By Val Cocksedge
NCWQ Consumer Affairs Adviser
Clearing land for palm oil plantations has resulted in mass de-afforestation, particularly in Malaysia and Indonesia, where more than 80% of the world’s palm oil is produced. This has destroyed habitat of animals (orang-utans, tigers, rhinos and elephants) pushing them in some cases to the brink of extinction. Indigenous people are being displaced, depriving them of their livelihood, culture and way of life. It has also resulted in large volumes of greenhouse gas emissions.
Favoured by the food industry because of its relative low cost, versatility and function, palm oil is in about half of all packaged items in the supermarkets and according to W.W.F. accounting for 65% of all vegetable oil traded internationally. Palm oil is popular with food manufacturers because it maintains its properties under high temperatures – it is stable over long periods of time extending the self-life of foods. Its smooth creamy texture and neutral taste and smell make it a great ingredient for many recipes from margarine and chocolate spreads to baked goods such as biscuits. It is relatively cheap being the highest yielding vegetable oil crop and requiring less land than other crops to produce the same amount of oil. It is also used in personal care items such as lipstick and shampoo.
Choice is calling for mandatory labelling of palm oil. This would help consumers make informed decisions and give companies incentives to source sustainable palm oil and those who already using sustainable to promote this. FRANZ is reviewing the Blewett Review’s recommendation for palm oil labelling. If this issue is important to you take action at: www.choice.good.do/palmoil
The Australian Dietary Guidelines identifies palm oil as one of the saturated heavy fats we should replace with predominantly polyunsaturated and mono-saturated fats.
Health professionals have flagged concerns about the effects of “fasting” on medication management as fasting diets become popular for losing weight, “detoxing” and for other perceived health benefits. Concerns cover altered absorption and increased gastrointestinal problems from taking medication on empty stomachs.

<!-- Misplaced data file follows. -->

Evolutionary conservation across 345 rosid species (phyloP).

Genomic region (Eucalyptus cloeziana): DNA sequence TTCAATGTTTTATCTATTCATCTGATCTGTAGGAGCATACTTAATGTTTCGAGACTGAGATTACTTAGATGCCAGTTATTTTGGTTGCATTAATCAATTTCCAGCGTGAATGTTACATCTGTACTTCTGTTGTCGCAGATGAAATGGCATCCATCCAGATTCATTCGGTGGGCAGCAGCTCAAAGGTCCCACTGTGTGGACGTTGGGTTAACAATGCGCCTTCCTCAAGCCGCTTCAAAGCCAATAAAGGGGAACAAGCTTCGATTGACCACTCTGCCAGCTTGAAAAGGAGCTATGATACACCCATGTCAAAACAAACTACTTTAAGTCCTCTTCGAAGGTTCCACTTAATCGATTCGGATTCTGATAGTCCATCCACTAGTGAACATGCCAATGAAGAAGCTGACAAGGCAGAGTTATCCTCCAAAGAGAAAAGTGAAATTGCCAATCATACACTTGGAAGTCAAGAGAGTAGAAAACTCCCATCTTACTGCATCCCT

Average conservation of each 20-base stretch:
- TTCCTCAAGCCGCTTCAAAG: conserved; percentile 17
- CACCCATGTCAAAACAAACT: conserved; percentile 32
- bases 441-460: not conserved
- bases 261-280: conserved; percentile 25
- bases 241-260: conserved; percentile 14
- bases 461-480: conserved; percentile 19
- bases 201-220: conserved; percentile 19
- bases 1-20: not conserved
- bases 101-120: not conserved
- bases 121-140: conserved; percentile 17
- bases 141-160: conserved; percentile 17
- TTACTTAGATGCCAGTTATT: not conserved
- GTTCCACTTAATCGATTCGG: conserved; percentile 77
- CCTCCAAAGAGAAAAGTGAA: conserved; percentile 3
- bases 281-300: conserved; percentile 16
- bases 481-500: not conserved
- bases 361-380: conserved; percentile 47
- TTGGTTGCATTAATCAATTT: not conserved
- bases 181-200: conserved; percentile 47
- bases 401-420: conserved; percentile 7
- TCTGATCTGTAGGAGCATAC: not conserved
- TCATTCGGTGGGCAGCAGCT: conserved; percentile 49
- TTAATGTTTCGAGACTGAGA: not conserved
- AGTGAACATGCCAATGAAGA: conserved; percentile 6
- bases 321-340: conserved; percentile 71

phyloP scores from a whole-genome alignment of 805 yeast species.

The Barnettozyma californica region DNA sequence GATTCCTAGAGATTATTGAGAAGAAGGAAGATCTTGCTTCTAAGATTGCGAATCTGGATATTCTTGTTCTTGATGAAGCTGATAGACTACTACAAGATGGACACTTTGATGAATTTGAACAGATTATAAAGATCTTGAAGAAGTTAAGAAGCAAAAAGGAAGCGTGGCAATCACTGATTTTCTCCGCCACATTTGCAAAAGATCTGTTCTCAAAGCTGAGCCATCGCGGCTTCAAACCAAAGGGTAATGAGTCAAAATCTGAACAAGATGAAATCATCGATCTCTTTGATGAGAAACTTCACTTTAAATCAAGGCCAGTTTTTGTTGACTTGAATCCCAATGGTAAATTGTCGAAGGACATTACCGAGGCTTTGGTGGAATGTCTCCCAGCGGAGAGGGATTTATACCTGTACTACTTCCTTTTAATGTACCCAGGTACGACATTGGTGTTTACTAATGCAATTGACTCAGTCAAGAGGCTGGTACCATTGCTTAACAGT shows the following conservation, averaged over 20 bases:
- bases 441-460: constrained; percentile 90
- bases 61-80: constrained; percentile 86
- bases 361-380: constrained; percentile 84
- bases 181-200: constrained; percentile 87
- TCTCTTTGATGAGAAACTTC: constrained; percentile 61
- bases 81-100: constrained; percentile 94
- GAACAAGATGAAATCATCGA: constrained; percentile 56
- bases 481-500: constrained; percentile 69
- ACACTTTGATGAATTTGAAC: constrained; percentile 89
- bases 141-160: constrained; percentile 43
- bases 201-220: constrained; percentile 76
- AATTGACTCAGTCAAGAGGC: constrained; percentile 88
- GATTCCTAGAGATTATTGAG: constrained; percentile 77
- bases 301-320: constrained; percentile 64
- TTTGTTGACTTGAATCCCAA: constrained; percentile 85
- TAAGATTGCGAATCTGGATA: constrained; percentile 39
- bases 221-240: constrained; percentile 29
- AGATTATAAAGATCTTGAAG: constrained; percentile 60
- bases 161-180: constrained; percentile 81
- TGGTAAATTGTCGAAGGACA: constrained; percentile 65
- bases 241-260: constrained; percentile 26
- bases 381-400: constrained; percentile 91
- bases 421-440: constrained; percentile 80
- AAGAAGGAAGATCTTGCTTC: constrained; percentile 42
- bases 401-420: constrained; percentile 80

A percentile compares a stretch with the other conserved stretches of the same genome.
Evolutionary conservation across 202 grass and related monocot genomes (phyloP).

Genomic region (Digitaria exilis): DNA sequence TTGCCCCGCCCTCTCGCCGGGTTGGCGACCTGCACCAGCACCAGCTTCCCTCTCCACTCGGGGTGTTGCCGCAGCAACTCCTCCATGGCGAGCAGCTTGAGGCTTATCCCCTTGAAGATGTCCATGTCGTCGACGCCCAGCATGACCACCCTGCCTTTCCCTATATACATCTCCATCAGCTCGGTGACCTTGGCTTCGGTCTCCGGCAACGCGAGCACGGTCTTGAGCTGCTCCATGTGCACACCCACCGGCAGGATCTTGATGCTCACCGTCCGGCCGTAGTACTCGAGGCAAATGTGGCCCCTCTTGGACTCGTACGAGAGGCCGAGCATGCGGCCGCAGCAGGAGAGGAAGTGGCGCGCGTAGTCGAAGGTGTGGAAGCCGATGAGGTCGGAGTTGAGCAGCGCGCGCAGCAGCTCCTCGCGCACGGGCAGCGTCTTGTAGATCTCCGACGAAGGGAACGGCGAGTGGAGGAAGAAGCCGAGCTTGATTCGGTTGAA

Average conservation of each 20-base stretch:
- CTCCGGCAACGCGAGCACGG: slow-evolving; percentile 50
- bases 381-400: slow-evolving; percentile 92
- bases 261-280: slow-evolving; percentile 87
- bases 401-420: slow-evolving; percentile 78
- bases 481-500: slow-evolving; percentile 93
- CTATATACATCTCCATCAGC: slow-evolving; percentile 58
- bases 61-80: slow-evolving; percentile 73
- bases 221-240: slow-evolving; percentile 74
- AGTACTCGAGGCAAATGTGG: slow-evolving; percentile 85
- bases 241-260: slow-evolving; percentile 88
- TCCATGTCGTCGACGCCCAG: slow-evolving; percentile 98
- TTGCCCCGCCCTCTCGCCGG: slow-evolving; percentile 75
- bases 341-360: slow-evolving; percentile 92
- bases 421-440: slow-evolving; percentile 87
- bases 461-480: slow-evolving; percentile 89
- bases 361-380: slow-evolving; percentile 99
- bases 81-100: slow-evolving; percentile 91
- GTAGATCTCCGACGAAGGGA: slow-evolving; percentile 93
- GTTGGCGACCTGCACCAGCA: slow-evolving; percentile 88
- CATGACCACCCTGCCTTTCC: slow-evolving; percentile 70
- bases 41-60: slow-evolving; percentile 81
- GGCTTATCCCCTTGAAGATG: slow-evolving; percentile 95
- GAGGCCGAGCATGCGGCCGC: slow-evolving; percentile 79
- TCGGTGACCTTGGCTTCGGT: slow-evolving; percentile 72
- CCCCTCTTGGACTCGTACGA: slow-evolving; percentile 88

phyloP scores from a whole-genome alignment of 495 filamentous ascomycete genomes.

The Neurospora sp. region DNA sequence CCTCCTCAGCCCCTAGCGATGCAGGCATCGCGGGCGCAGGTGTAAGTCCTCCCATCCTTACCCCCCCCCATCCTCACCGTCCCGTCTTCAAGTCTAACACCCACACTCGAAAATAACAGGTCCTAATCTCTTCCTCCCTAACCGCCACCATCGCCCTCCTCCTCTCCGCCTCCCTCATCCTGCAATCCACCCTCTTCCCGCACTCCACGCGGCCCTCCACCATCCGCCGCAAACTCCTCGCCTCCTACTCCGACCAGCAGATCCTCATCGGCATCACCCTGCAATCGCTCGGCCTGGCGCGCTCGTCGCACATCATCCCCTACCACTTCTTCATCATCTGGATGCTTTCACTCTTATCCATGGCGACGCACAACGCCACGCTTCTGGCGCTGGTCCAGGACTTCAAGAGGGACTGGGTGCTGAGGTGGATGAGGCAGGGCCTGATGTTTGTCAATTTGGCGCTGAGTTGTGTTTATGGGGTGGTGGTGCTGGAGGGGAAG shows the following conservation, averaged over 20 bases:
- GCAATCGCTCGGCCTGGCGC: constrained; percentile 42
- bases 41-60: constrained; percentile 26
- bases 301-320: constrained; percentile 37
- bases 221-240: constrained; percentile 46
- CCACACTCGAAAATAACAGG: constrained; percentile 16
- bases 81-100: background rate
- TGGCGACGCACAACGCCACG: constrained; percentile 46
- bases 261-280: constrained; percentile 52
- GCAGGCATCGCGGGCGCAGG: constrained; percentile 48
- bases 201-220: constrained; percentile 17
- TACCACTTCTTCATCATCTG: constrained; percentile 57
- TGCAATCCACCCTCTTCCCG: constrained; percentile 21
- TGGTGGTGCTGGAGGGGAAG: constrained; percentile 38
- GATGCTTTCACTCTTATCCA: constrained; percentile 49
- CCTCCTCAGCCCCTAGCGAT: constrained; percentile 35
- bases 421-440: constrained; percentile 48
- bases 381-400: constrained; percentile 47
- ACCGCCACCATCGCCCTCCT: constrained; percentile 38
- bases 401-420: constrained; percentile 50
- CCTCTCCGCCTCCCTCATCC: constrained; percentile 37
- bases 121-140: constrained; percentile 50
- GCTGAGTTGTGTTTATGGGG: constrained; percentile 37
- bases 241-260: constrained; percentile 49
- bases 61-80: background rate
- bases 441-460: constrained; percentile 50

Choice has called for the financial regulator to be given more resources to monitor industries proven to be dangerous to consumers e.g. the financial planning industry.
Palcohol, a solid alcohol product that contains more than one and a half standard drinks per packet is due to reach Australian shores by June or July this year. Federal authorities are unable to ban the powdered alcohol with loopholes in the law blocking both the Australian government and the Therapeutic Goods Administration from acting, but the states have the power to regulate it. The Victorian government hopes, other states will join with them in preventing its introduction.
Comparing clothing sizes between different brands could be a thing of the past should retailers and consumers embrace a new sizing tool – the world’s first fully automated 3D mapping tool. This was launched in April throughout seven Westfield Centres. It is envisaged every Westfield will have access to the 3D body imaging within twelve months. The ‘m Pods’ use non-invasive safe infrared technology to track more than 200,000 points in the body to determine a correct sizing of the individual. The company behind mPort wants to reduce the rate of online returns and frustration over size variations between retail stores.